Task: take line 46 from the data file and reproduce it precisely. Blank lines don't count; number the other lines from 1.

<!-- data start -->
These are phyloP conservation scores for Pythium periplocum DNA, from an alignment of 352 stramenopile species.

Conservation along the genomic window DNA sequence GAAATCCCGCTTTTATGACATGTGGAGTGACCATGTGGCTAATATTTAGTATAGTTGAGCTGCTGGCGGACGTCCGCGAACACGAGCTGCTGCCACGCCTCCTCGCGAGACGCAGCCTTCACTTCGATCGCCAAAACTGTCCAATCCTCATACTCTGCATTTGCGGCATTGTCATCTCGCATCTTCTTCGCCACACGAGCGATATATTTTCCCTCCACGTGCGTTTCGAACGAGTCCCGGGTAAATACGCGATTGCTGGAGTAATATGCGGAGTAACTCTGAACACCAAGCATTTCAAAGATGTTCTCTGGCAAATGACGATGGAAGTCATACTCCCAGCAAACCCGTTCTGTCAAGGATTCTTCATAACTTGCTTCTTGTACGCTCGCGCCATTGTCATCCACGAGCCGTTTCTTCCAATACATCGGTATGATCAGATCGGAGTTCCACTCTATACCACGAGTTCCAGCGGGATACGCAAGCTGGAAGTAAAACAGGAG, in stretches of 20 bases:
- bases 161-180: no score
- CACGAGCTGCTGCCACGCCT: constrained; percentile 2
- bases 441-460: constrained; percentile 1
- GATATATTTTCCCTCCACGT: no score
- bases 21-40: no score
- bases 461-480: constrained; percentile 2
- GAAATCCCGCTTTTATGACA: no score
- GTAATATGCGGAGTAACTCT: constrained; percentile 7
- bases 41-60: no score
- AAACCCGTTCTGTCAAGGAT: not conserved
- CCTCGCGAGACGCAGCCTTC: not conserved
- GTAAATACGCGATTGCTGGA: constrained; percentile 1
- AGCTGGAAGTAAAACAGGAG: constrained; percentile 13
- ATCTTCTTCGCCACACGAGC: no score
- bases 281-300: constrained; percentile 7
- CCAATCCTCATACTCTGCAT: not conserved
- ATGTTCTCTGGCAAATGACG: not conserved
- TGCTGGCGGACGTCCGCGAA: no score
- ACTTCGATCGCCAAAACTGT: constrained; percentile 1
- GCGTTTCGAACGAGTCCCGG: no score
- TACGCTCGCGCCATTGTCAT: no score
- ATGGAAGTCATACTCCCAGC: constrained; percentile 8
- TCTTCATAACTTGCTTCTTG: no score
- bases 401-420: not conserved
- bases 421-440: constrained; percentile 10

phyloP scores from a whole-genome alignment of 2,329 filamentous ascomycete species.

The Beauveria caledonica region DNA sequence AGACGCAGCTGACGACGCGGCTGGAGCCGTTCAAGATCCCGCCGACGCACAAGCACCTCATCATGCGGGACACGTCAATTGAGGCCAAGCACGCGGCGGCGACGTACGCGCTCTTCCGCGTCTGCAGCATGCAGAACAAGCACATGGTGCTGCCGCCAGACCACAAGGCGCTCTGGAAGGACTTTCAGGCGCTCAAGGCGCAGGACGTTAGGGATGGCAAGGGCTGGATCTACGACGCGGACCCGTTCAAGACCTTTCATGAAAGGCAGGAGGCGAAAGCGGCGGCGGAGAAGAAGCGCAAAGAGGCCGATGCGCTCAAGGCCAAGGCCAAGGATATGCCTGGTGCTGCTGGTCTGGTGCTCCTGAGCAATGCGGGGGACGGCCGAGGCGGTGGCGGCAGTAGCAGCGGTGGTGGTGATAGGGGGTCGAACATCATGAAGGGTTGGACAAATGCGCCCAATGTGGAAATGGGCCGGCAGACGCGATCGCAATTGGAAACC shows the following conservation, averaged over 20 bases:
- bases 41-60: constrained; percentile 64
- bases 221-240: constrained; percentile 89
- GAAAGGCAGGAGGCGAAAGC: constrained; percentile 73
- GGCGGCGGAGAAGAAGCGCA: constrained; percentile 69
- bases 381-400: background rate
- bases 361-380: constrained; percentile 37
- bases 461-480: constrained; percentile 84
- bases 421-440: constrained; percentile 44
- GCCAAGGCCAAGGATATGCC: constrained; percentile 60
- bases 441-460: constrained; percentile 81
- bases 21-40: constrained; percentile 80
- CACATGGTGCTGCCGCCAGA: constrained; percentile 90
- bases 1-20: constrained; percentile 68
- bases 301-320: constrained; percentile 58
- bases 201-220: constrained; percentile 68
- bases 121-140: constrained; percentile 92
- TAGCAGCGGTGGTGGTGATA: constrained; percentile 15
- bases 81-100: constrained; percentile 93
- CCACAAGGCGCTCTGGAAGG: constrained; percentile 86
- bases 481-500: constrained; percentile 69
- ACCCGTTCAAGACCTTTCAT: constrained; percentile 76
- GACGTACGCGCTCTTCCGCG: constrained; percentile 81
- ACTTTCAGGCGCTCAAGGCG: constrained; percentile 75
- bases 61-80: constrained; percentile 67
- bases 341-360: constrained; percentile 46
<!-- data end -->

- TAGCAGCGGTGGTGGTGATA: constrained; percentile 15